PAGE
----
“God brought things into being in order that his [sic] goodness might be communicated to creatures, and be represented by them; and because his goodness could not be adequately represented by one creature alone, he produced many and diverse creatures, that what was wanting to one in the representation of the divine goodness might be supplied by another. For goodness, which in God is simple and uniform, in creatures is manifold and divided.”
Aquinas went on to say, as Christians and sinners, we recognize that sin “has distorted the human relationship with the natural world: We have disturbed the balance of nature in radical and violent ways. Sin damages our relationship with God and with one another, the relationships between social groups, and that between humanity and earth.”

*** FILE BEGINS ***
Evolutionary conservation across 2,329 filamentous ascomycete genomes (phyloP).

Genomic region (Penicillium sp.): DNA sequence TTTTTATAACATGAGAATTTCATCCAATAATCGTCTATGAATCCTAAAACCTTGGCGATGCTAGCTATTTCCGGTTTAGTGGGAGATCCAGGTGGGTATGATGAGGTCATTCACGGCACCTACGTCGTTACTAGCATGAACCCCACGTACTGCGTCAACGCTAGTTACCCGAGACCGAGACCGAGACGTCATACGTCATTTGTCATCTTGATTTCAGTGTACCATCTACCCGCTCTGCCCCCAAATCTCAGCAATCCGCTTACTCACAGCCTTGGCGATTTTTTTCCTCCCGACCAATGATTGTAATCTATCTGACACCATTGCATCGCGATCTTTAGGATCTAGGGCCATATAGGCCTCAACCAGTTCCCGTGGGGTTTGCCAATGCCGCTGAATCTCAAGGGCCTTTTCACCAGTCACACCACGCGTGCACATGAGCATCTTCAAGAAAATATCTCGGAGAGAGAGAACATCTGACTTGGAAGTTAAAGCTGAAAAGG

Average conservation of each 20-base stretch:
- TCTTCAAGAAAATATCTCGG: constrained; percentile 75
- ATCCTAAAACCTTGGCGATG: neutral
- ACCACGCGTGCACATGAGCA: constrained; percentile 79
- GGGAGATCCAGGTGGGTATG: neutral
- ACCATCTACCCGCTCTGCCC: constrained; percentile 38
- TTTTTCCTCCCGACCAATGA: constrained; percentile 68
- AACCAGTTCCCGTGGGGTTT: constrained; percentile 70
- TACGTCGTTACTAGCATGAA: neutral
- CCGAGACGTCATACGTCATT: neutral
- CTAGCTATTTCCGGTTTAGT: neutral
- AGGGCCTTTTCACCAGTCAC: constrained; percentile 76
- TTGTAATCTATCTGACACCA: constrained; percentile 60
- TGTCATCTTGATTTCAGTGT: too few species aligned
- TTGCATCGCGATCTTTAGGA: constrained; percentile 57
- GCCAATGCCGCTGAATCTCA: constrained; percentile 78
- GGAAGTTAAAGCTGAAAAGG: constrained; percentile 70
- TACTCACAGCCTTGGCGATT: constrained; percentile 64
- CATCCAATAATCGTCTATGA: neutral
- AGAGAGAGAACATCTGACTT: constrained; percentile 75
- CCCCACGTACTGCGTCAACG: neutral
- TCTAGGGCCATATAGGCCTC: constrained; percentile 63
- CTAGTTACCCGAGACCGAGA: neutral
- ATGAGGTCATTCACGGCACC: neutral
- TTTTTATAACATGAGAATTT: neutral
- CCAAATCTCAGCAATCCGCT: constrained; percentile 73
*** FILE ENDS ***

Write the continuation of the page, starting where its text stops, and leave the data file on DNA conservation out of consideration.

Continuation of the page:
A quick review of history shows times when humanity has gotten off-track from its valuing of creation. The Industrial Revolution brought with it many goods and allowed for the formation of modern civilization. At the same time, it brought pollution of the air and water sources, and is viewed as a trigger to climate change.
A couple hundred years earlier, in the 15th century, papal edicts forming the Doctrine of Discovery authorized European Christian nations to “invade, search out, capture, vanquish, and subdue all Saracens [Muslims] and pagans whatsoever, and other enemies of Christ wheresoever placed … to reduce their persons to perpetual slavery,” and to seize their possessions and property. This mentality, embedded in the European worldview and the legal codes of the lands they colonized, gave justification for denying indigenous peoples their rights, as well as respecting the rights of the land itself.